The Australia gay and lesbian people face in 2013 is a profoundly different one to that encountered by those who founded the GLRL in 1988.
At that time, the gay and lesbian rights movement had won a major victory in the decriminalisation of homosexuality, but broader social acceptance, anti-discrimination laws, recognition of our relationships and the rights which ensue were distant dreams.
Today, we stand on the brink of legislative of legislative equality for gay and lesbian people in this state. The fact that we cannot marry the person we love, and that religious organisations continue to enjoy wide-ranging exemptions to anti-discrimination laws, remain hurdles we must overcome. These may yet take time. Yet few would argue with the claim that we are far closer to the end of our programme of legislative reform than the beginning.
So does that mean our job is nearly done? We think not.
While legislative reform is important and necessary, it alone does not guarantee that we can live our lives freely. The challenge ahead will be to translate legislative equality into substantive equality – to change the hearts and minds of ordinary Australians, and ensure that our lived experience is one of respect and acknowledgement.
Of course, this process of cultural change has been underway for a long time. The level of support for LGBTI equality in broader Australian society is higher now than it ever has been. Many of us can indeed live lives where, for the most part, we do not regularly face overt homophobia or transphobia.
Yet for many others in our community, often those who lie at the intersections of marginalised groups, change has not come so fast.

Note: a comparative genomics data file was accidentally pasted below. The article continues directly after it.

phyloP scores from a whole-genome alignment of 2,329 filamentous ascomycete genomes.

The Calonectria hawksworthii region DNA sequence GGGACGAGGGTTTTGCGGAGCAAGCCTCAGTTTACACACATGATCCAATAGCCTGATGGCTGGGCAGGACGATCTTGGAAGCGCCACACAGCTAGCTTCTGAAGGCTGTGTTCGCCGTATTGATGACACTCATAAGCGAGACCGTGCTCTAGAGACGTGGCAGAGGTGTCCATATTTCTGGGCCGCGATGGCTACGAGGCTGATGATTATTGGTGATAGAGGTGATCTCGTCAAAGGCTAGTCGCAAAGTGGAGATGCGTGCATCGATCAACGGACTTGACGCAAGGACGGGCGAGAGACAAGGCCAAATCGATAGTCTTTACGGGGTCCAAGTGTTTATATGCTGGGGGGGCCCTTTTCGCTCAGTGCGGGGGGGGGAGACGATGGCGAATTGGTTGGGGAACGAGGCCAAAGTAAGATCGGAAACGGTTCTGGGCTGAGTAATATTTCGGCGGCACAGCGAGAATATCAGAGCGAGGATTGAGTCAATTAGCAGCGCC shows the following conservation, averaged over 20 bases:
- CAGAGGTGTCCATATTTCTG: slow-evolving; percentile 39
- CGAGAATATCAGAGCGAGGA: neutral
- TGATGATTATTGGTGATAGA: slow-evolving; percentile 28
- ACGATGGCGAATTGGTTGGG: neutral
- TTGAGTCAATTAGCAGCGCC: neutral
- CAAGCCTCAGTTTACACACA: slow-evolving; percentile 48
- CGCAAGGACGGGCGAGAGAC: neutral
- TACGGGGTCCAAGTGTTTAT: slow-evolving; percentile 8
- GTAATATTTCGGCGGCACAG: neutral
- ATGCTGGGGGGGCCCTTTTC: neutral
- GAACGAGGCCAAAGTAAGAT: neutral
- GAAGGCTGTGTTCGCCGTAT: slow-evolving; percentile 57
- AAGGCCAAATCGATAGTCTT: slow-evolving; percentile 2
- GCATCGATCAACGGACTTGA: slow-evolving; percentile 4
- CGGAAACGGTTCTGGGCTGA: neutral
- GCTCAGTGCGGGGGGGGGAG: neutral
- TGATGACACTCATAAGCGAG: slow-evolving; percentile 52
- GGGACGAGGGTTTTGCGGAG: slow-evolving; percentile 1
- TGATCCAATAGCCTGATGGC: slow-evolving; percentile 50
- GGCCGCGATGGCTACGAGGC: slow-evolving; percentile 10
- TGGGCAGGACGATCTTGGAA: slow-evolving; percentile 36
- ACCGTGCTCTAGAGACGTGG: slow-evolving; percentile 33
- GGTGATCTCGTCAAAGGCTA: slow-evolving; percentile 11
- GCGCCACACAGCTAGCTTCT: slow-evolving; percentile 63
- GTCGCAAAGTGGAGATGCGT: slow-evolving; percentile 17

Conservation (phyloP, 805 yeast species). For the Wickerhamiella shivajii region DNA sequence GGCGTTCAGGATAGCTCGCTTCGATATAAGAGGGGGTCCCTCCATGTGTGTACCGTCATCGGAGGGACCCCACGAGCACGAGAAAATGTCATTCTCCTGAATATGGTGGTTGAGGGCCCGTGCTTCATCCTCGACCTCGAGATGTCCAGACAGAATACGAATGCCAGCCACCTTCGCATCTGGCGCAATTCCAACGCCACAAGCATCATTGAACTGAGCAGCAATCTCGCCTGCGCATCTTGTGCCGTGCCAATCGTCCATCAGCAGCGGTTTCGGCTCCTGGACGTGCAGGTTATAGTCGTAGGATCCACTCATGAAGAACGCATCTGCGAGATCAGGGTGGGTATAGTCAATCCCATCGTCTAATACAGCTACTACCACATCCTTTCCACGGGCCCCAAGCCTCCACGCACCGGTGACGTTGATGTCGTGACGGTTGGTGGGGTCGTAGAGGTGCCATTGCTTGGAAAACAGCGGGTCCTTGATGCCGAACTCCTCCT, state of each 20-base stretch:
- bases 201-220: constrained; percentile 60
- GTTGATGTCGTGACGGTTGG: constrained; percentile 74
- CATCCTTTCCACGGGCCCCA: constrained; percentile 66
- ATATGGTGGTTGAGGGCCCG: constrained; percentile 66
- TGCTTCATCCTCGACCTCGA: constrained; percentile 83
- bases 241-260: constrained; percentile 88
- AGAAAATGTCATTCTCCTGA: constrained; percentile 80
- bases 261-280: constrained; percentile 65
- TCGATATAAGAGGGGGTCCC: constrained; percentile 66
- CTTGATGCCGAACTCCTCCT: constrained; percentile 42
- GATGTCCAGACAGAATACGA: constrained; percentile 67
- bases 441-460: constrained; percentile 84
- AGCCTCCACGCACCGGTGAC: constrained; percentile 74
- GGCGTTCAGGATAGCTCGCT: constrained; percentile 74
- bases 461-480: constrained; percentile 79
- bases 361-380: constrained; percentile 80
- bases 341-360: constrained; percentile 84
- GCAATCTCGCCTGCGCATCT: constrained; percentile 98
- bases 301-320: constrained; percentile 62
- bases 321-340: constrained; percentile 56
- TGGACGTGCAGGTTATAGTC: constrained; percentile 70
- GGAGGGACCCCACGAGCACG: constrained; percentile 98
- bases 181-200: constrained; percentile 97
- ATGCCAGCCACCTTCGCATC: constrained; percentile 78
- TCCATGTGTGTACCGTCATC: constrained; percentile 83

Our young people continue to face high levels of discrimination in their school environment. Our elderly people are often forced back into the closet when they enter aged care facilities. People from certain religious and cultural backgrounds continue to face physical and emotional violence of alarming intensity. The situation in rural Australia is far removed from that of inner city Sydney, and our friends in the intersex, trans and gender diverse community still face an uphill battle for acceptance.
So no, our work is not yet done. When we said we wanted equal rights, we did not mean equal rights for some of us. We meant equal rights for all of us, and having achieved as much as we have for many in our community, our responsibility now extends to those whose freedom has not yet been won.
We look back with enormous gratitude to those whose courage in years gone by paved the way for the victories we have won in recent years. In turn, it is our hope that we can extend our circle of care outward, and see the trauma of our past not as a burden, but as the very source of our desire to participate in the creation of a society which values diversity and recognises the unique contribution that each of us can bring. We do this not just for LGBTI people, but for all Australians, and all who face discrimination across the globe.
We cannot wait to see what the next twenty-five years hold in store, and hope that you will join us on this journey.